Student newspaper editorial boards call for ‘lower standards’ during the coronavirus
A number of editorial boards at student newspapers across the country are calling for "lower standards" to grading because of the coronavirus.
The editorial boards have suggested automatic pass/fail, delayed assignment deadlines, and even postponing midterms as some of the changes.
As colleges and universities have changed grading systems because of the coronavirus, several editorial boards at student newspapers across the country are calling for further action to “lower” academic standards, postpone deadlines and exams, and “make some finals optional.”
At Rice University, for example, The Rice Thresher editorial board is asking the university administration to “go easier” on students.
“Please go easier on us — pass/fail alone is not enough,” the editorial board wrote. “The administration has the ability to require — not ask or encourage, but require — that professors lighten their course loads.”
The Daily Princetonian endorsed a petition calling on the school to “reevaluate” midterm exams for the semester. The editorial board further claimed that the coronavirus, coupled with a series of university decisions, “compounded” student stress before midterm exams.
The editorial board at The Stanford Daily similarly called for final exams to be made optional and for assignment deadlines to be postponed.
“We are disappointed that the administration has left decisions about end-quarter exams squarely in the hands of individual instructors,” the authors wrote, before recommending solutions.
“First, in order to allow more time for take-home finals, papers, and projects, the administration should postpone the deadline for assignments to be turned in and for grades to be reported. Postponing these deadlines would give instructors leeway to allow students more time to complete take-home finals, papers and projects.”
Other Student papers at schools like Harvard University and the University of Pennsylvania argued optional pass/fail grading systems were “not enough.” Instead, they said schools must institute a universal system that would transition all classes to a pass/fail grading format.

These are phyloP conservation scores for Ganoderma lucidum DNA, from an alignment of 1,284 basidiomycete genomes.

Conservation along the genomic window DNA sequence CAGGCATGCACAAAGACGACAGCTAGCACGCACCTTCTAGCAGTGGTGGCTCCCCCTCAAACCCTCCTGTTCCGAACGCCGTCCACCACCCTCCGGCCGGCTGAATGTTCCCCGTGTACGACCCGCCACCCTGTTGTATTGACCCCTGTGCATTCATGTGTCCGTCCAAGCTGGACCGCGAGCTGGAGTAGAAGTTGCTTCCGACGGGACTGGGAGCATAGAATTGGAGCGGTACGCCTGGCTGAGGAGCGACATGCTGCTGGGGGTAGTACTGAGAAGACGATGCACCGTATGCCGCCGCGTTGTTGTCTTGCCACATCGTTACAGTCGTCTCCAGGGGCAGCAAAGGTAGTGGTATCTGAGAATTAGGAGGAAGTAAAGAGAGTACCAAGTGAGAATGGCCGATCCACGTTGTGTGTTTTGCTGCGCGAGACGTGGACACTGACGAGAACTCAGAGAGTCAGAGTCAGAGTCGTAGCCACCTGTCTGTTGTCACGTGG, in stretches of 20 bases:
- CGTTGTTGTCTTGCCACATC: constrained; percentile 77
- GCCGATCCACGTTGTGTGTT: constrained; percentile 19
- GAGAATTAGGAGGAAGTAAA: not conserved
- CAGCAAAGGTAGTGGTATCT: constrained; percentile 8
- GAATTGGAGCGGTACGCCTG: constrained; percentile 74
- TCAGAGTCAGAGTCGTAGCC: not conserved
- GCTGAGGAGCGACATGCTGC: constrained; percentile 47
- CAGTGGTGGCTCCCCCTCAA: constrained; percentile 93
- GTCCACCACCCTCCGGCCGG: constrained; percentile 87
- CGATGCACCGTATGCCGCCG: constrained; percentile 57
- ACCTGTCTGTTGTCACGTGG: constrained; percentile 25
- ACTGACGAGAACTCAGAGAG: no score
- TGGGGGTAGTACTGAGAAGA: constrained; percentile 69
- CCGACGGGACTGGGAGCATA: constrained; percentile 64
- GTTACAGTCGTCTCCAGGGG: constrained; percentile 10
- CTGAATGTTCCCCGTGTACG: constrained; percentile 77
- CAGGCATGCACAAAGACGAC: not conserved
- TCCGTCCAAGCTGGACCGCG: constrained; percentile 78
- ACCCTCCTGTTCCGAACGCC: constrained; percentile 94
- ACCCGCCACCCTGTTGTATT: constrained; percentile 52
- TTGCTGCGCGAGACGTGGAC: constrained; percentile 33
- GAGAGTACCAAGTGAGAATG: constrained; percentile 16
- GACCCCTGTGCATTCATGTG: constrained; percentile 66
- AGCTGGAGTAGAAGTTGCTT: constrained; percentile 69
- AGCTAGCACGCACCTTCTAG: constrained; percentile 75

“A universal policy would account for the uneven effect the crisis has on Penn students, the ability to apply for post-graduate programs without penalization, and the variability in how professors will adapt to this new medium of teaching,” the editorial board at The Daily Pennsylvanian wrote.
The Harvard Crimson argued a universal system was “the most equitable grading option.”
“At a time when our lives and those of our friends and families are at stake — when a sense of normalcy is all but lost — it is callous to expect students to maintain their usual academic attention,” the editors wrote. “Disproportionately hurting already imperiled students, it would exaggerate inequality in our community and threaten students’ capacity to focus on their wellbeing.”
In addition, The Crimson dismissed concerns from students who might have preferred a traditional letter grading system by stating there are “more pressing concerns about equity.”
Many editorial boards, like the university administrations that instituted the initial grading changes, cited privilege as reasons for the call for more changes. The Rice Thresher editorial board claimed that changes are needed because “students with the most privilege” would perform better with normal grading standards.
The Daily Pennsylvanian added that it would be “unfair to allow those in privileged environments to take classes that boost their GPAs while some of their peers face a number of serious obstacles.”